Posted by Desert Mountain Dental on Oct 7 2020, 09:03 AM
While dentists will often do everything possible to save a tooth no matter the age of the patient, there are some situations where tooth extraction is necessary. When it comes to removing teeth, there are two different types of extractions a dentist or oral surgeon can use depending on the reason for removal: Simple extraction and surgical extraction.
A simple extraction can be used when the tooth is already fully emerged past the gum line and can be easily removed using forceps. A surgical extraction involves cutting into the gums to retrieve a tooth, usually because it is impacted. Here are some common reasons a patient might need to have either a simple or surgical extraction performed.
A dentist might suggest pulling a patient’s tooth because of infection or overcrowding in the mouth. Continue reading to learn more about each of these reasons for a tooth extraction.
Fillings or root canal treatment can often treat minor cases of tooth decay, but severe deterioration can warrant the need for extraction. This situation often occurs if the patient has not had a dental exam in a while and the decay has gone untreated for a long period of time. Eventually, the decay can extend to the pulp of the tooth leading to an infection.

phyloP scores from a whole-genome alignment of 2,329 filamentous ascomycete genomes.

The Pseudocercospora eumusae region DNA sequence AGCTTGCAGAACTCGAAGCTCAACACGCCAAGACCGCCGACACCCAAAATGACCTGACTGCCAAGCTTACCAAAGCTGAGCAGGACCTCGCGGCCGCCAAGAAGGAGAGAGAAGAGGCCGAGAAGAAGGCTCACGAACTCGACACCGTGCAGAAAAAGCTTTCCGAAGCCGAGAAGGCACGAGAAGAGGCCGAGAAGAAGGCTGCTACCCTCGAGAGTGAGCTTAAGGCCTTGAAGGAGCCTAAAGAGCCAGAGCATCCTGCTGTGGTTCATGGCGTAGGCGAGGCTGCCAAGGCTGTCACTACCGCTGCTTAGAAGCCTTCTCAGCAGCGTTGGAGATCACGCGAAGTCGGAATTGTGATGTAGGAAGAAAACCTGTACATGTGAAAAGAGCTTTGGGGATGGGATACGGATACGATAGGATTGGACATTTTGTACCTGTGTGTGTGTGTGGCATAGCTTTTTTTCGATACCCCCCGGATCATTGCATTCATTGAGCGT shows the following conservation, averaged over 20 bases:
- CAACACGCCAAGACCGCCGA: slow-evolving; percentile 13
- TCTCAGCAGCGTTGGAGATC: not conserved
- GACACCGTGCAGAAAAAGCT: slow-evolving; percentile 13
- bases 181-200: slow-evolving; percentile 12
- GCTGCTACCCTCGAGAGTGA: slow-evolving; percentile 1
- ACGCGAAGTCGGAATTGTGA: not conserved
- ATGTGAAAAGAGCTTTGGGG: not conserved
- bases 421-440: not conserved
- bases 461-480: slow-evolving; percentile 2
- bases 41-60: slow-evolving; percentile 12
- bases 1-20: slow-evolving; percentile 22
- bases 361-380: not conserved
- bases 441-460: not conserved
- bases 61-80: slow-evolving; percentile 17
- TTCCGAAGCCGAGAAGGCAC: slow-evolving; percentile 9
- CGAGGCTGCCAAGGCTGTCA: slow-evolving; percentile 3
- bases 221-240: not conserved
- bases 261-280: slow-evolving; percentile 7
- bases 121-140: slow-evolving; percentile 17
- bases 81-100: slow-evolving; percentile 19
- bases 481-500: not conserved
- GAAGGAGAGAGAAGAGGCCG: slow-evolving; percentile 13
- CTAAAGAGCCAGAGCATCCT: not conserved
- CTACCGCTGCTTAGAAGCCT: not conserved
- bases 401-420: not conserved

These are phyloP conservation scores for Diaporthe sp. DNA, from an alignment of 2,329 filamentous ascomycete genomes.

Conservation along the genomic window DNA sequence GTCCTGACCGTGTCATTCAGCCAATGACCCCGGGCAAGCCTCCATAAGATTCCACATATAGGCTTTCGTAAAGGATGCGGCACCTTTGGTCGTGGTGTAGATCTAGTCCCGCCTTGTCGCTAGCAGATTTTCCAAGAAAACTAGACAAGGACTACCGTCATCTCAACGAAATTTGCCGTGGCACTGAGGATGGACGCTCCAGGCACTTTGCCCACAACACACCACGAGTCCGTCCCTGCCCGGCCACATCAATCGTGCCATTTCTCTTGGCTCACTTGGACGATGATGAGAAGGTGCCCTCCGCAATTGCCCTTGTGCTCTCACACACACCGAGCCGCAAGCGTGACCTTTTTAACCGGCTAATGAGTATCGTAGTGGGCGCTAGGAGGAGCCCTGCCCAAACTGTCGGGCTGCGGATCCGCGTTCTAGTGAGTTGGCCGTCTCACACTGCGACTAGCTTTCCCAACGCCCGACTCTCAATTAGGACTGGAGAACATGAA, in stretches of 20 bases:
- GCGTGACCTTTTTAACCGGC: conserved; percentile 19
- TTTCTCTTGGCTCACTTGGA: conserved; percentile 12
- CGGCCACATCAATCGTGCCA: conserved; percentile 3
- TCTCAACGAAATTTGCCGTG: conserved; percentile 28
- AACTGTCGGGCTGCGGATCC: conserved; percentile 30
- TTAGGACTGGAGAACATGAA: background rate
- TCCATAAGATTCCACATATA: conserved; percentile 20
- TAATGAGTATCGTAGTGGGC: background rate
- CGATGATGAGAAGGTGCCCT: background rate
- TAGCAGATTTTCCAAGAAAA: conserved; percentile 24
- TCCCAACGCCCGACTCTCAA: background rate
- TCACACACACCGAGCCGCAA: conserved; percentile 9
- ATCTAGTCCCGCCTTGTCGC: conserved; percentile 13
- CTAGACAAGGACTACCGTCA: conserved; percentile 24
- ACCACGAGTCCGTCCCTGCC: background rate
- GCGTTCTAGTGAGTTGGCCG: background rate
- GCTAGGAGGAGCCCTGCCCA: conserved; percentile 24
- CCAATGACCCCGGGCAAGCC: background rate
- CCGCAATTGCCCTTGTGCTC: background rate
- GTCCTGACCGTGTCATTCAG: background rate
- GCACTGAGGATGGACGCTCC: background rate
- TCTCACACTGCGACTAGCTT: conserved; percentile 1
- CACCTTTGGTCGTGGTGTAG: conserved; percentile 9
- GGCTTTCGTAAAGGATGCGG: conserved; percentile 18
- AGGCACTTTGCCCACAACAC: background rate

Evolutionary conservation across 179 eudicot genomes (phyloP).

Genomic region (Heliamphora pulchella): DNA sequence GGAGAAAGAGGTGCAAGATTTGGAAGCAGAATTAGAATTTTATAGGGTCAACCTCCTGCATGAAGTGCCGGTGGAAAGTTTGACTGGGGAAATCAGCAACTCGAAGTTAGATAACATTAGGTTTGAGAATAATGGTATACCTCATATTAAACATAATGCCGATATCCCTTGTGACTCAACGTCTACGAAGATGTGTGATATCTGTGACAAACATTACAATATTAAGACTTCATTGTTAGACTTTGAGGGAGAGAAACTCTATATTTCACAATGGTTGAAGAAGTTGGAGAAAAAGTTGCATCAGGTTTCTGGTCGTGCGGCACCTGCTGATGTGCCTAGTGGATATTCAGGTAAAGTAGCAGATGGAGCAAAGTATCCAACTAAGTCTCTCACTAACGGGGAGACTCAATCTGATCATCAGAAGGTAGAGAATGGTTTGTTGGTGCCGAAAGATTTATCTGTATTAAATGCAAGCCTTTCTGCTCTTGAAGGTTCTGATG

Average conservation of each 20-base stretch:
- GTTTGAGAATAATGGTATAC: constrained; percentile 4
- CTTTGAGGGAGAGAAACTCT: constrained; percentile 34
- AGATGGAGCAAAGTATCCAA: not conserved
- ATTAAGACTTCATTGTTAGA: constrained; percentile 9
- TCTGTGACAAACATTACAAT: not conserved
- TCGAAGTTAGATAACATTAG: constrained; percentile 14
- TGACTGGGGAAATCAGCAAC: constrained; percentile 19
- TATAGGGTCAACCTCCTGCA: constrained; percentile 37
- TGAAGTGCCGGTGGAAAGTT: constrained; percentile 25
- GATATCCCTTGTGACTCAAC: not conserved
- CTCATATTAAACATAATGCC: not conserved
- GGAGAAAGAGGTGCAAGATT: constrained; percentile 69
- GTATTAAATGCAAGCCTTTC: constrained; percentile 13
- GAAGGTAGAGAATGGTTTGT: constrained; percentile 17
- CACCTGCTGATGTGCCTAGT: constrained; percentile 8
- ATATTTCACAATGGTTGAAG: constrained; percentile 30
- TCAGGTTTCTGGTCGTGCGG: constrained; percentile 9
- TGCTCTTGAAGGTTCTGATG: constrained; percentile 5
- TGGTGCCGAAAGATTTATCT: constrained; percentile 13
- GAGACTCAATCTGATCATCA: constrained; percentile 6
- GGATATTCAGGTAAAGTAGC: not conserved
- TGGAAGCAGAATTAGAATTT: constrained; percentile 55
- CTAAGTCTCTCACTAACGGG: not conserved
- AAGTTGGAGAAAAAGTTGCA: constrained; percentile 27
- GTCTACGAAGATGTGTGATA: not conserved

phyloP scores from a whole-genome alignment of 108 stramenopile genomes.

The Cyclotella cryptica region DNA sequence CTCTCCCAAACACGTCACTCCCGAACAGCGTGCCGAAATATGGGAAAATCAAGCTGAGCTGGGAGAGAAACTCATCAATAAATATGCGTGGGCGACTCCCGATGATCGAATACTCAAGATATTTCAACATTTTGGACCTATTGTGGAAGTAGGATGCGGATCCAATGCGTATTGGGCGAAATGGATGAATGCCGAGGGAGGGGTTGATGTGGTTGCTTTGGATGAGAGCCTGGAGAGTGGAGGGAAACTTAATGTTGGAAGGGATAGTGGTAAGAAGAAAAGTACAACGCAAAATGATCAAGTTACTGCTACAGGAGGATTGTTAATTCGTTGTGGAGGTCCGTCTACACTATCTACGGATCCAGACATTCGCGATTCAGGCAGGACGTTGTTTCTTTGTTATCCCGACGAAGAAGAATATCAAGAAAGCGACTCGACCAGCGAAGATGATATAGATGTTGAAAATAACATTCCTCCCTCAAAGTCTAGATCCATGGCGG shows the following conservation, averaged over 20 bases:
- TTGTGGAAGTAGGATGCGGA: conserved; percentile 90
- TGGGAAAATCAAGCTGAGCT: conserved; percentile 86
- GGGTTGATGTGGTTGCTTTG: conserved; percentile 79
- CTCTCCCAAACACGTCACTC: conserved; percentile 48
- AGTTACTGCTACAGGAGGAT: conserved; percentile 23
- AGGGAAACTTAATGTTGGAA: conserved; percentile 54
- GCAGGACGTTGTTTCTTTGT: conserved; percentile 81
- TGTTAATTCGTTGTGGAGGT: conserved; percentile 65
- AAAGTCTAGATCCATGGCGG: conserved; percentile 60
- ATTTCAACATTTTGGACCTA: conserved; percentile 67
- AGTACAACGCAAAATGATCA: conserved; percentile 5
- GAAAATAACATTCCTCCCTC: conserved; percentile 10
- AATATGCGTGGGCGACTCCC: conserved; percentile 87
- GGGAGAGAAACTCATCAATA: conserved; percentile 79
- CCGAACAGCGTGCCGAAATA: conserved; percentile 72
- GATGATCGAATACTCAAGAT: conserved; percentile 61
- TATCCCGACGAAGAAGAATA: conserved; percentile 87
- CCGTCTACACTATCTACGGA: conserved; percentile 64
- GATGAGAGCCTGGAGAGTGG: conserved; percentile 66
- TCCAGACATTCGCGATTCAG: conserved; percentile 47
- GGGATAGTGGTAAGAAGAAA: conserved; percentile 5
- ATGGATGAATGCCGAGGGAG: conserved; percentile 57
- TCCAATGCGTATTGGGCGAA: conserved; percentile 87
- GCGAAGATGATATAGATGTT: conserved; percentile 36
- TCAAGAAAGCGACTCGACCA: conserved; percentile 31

If the infection is too severe to be treated by root canal therapy, the extraction of the tooth is necessary to keep the infection from spreading. Gum disease is another type of infection that causes the degeneration of the bones and tissues surrounding a tooth. If not addressed early on, these structures can deteriorate to the point that the tooth either falls out or needs to be pulled.
If teeth are severely misaligned or overcrowded, it might be necessary to pull teeth to open up space in the mouth or to make an opening for an impacted tooth. Most often, the removal of the tooth or teeth is combined with orthodontic treatment. Braces are used after the tooth is removed to further expand the jawbone and balance the bite.
An impacted tooth is one that has been blocked from emerging from the gums and is often discovered during a dental X-ray. Some impacted teeth will eventually break through the gums without treatment; also, removing baby teeth or orthodontic treatment can sometimes allow the teeth to come in properly. Other times, tooth extraction is necessary if the teeth are unable to erupt through the gums on their own. Often, surgical extraction is used on wisdom teeth or maxillary canines that cannot be guided to the correct position.
Typically, a dentist will do everything possible to preserve a tooth if possible before choosing to extract it. However, if the patient is suffering due to an infection of the tooth or gums it might be necessary to quickly remove the tooth to avoid even more harm from occurring. If teeth are overcrowded or impacted, a treatment plan can be made to determine if a tooth extraction is the best line of action.
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